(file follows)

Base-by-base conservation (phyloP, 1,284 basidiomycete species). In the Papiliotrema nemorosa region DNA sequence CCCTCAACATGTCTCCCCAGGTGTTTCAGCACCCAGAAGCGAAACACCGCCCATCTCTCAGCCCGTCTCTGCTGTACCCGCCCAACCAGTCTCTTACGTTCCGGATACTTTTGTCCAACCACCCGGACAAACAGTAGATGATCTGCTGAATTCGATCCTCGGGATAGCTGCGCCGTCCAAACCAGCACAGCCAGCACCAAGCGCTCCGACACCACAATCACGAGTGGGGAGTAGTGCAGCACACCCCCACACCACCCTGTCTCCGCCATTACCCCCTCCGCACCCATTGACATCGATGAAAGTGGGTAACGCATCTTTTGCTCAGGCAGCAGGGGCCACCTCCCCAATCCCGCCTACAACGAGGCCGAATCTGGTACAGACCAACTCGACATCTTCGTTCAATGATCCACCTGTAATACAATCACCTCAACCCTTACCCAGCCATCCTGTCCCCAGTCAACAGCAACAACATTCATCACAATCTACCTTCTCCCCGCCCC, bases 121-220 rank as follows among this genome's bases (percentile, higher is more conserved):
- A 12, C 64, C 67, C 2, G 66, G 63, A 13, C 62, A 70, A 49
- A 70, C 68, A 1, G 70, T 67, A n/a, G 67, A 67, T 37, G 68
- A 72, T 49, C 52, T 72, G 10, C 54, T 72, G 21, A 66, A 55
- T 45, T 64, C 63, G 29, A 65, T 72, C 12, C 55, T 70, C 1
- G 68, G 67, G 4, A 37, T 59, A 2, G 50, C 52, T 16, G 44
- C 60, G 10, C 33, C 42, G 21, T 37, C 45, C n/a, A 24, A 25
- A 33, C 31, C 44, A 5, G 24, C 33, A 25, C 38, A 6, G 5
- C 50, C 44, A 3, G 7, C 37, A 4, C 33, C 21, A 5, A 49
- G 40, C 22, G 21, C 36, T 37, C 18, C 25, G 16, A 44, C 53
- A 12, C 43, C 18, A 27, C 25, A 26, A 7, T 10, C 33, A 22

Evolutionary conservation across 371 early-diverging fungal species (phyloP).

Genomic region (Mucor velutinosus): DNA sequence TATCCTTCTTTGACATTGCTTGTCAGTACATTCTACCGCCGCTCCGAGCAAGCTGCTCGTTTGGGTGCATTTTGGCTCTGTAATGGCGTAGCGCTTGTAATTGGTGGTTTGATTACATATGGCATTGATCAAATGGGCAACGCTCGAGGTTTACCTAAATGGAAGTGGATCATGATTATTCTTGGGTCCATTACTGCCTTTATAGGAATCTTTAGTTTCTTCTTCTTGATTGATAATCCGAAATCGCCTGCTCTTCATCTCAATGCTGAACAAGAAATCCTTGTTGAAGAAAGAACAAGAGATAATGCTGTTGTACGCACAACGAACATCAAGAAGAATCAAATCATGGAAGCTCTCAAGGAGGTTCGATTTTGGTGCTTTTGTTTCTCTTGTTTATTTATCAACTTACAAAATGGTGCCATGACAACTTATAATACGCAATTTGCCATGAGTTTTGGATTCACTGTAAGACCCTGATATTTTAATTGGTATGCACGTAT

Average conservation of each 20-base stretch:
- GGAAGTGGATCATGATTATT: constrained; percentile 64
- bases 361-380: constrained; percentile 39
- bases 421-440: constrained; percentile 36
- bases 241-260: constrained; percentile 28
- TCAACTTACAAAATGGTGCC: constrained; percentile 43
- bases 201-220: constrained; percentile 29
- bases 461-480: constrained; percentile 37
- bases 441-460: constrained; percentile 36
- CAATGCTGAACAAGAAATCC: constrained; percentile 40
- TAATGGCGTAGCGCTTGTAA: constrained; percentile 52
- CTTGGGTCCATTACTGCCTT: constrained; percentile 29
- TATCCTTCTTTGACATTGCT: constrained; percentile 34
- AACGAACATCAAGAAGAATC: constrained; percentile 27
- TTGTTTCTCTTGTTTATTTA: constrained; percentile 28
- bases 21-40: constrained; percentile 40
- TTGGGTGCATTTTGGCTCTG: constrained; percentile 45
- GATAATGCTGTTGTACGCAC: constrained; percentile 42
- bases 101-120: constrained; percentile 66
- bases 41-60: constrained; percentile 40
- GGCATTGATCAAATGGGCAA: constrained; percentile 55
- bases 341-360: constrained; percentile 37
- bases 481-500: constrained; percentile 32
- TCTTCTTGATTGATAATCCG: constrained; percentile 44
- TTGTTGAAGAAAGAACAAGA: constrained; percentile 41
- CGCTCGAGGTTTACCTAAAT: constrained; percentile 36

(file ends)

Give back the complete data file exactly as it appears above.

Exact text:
Base-by-base conservation (phyloP, 1,284 basidiomycete species). In the Papiliotrema nemorosa region DNA sequence CCCTCAACATGTCTCCCCAGGTGTTTCAGCACCCAGAAGCGAAACACCGCCCATCTCTCAGCCCGTCTCTGCTGTACCCGCCCAACCAGTCTCTTACGTTCCGGATACTTTTGTCCAACCACCCGGACAAACAGTAGATGATCTGCTGAATTCGATCCTCGGGATAGCTGCGCCGTCCAAACCAGCACAGCCAGCACCAAGCGCTCCGACACCACAATCACGAGTGGGGAGTAGTGCAGCACACCCCCACACCACCCTGTCTCCGCCATTACCCCCTCCGCACCCATTGACATCGATGAAAGTGGGTAACGCATCTTTTGCTCAGGCAGCAGGGGCCACCTCCCCAATCCCGCCTACAACGAGGCCGAATCTGGTACAGACCAACTCGACATCTTCGTTCAATGATCCACCTGTAATACAATCACCTCAACCCTTACCCAGCCATCCTGTCCCCAGTCAACAGCAACAACATTCATCACAATCTACCTTCTCCCCGCCCC, bases 121-220 rank as follows among this genome's bases (percentile, higher is more conserved):
- A 12, C 64, C 67, C 2, G 66, G 63, A 13, C 62, A 70, A 49
- A 70, C 68, A 1, G 70, T 67, A n/a, G 67, A 67, T 37, G 68
- A 72, T 49, C 52, T 72, G 10, C 54, T 72, G 21, A 66, A 55
- T 45, T 64, C 63, G 29, A 65, T 72, C 12, C 55, T 70, C 1
- G 68, G 67, G 4, A 37, T 59, A 2, G 50, C 52, T 16, G 44
- C 60, G 10, C 33, C 42, G 21, T 37, C 45, C n/a, A 24, A 25
- A 33, C 31, C 44, A 5, G 24, C 33, A 25, C 38, A 6, G 5
- C 50, C 44, A 3, G 7, C 37, A 4, C 33, C 21, A 5, A 49
- G 40, C 22, G 21, C 36, T 37, C 18, C 25, G 16, A 44, C 53
- A 12, C 43, C 18, A 27, C 25, A 26, A 7, T 10, C 33, A 22

Evolutionary conservation across 371 early-diverging fungal species (phyloP).

Genomic region (Mucor velutinosus): DNA sequence TATCCTTCTTTGACATTGCTTGTCAGTACATTCTACCGCCGCTCCGAGCAAGCTGCTCGTTTGGGTGCATTTTGGCTCTGTAATGGCGTAGCGCTTGTAATTGGTGGTTTGATTACATATGGCATTGATCAAATGGGCAACGCTCGAGGTTTACCTAAATGGAAGTGGATCATGATTATTCTTGGGTCCATTACTGCCTTTATAGGAATCTTTAGTTTCTTCTTCTTGATTGATAATCCGAAATCGCCTGCTCTTCATCTCAATGCTGAACAAGAAATCCTTGTTGAAGAAAGAACAAGAGATAATGCTGTTGTACGCACAACGAACATCAAGAAGAATCAAATCATGGAAGCTCTCAAGGAGGTTCGATTTTGGTGCTTTTGTTTCTCTTGTTTATTTATCAACTTACAAAATGGTGCCATGACAACTTATAATACGCAATTTGCCATGAGTTTTGGATTCACTGTAAGACCCTGATATTTTAATTGGTATGCACGTAT

Average conservation of each 20-base stretch:
- GGAAGTGGATCATGATTATT: constrained; percentile 64
- bases 361-380: constrained; percentile 39
- bases 421-440: constrained; percentile 36
- bases 241-260: constrained; percentile 28
- TCAACTTACAAAATGGTGCC: constrained; percentile 43
- bases 201-220: constrained; percentile 29
- bases 461-480: constrained; percentile 37
- bases 441-460: constrained; percentile 36
- CAATGCTGAACAAGAAATCC: constrained; percentile 40
- TAATGGCGTAGCGCTTGTAA: constrained; percentile 52
- CTTGGGTCCATTACTGCCTT: constrained; percentile 29
- TATCCTTCTTTGACATTGCT: constrained; percentile 34
- AACGAACATCAAGAAGAATC: constrained; percentile 27
- TTGTTTCTCTTGTTTATTTA: constrained; percentile 28
- bases 21-40: constrained; percentile 40
- TTGGGTGCATTTTGGCTCTG: constrained; percentile 45
- GATAATGCTGTTGTACGCAC: constrained; percentile 42
- bases 101-120: constrained; percentile 66
- bases 41-60: constrained; percentile 40
- GGCATTGATCAAATGGGCAA: constrained; percentile 55
- bases 341-360: constrained; percentile 37
- bases 481-500: constrained; percentile 32
- TCTTCTTGATTGATAATCCG: constrained; percentile 44
- TTGTTGAAGAAAGAACAAGA: constrained; percentile 41
- CGCTCGAGGTTTACCTAAAT: constrained; percentile 36